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  5. "Malfacilaj lingvoj ne estas …

"Malfacilaj lingvoj ne estas multe ŝatataj de la studentoj."

Translation:Difficult languages are not greatly liked by the students.

November 11, 2016



I thought the passive voice in Esperanto required "per" to express the agent. Is "de" possible, too?


Yes. My subjective impression is that de is more common.


Intuitively, "de" seems more natural to me, too. But then again that's probably due to my Romance language knowledge. And Esperanto is supposed to be neutral, isn't it. Did Zamenhof intend for "de" to be used as the passive agent preposition or is it merely a recent development?


Without trying to read the mind of Zamenhof, I'll tell you that "per" seems like a very odd choice to express the agent. By definition it expresses the instrument. If you have an example in mind with "per", I'd love to discuss it specifically. Otherwise, I think I've already given you the clearest answer I can think of -- use de.


That's weird, I was told by a long-time Esperantist that the passive voice agent is introduced through the preposition "per" and I simply swallowed it. However, I just checked the Vortaro and, guess what, it backs your claim 100 %. Sorry for the trouble and cheers for the help! :D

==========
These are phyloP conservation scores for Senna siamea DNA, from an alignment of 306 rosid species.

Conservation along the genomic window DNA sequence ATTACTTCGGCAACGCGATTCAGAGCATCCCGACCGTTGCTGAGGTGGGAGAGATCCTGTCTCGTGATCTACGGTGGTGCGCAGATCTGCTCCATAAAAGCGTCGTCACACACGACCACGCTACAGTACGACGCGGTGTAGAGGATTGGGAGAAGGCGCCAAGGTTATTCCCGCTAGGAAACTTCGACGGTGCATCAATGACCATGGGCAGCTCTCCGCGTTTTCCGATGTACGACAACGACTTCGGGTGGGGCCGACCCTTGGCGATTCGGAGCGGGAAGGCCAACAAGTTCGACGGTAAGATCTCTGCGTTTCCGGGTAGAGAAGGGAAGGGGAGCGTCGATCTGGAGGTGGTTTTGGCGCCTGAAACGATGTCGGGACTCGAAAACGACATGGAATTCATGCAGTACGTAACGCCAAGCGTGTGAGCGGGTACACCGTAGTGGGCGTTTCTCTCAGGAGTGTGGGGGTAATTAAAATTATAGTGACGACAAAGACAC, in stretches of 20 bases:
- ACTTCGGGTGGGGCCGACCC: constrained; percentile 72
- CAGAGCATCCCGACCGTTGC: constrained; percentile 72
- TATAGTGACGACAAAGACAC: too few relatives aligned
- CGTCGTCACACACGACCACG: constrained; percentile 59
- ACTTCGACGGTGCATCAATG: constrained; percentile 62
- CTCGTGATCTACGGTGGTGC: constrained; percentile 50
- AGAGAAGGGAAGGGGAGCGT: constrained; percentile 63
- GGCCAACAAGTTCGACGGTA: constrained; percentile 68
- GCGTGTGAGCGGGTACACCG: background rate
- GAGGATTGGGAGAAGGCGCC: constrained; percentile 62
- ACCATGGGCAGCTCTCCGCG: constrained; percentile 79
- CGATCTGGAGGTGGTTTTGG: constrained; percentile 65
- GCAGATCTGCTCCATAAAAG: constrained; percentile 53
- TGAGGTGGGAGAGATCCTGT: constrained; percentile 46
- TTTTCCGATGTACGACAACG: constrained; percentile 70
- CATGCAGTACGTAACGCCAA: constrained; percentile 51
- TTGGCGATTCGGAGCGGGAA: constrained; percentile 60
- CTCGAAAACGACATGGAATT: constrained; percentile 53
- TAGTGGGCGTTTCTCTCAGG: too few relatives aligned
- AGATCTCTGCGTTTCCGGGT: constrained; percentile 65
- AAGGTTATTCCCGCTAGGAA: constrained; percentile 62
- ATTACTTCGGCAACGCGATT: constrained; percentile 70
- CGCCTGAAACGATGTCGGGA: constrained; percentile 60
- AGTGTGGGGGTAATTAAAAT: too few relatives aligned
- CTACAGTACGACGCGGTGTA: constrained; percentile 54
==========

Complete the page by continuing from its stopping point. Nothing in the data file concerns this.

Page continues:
No trouble at all. That's why I'm out here answering questions.

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"De" is used to introduce the agent, and "per" to introduce the instrument. The agent is one who would be the subject when you turn the sentence round: Students do not like difficult languages/Difficult languages are not liked by students. The instrument is used by the agent to perform the action of the verb "He was strangled with his tie" - so his tie is used to strangle him. This is introduced by "per" in Esperanto, "Li estis strangolita per sia kravato." You could also use "de", but in this case the tie is the agent and not the instrument: "He was strangled by his tie" - "Li estis strangolita de sia kravato". In English: "Li estis strangolita per sia kravato" = "He was strangled with his tie". "Li estis strangolita de sia kravato" = "He was strangled by his tie".


Is it just me, or is "not greatly liked" not said that often in English. I'd expect "not very well liked" or "not very liked"


If you have a better idea, report it as "my answer should be accepted" so it can be added as an alternative. "Greatly liked" sounds OK to me and has a good number of Google hits.


False statement.

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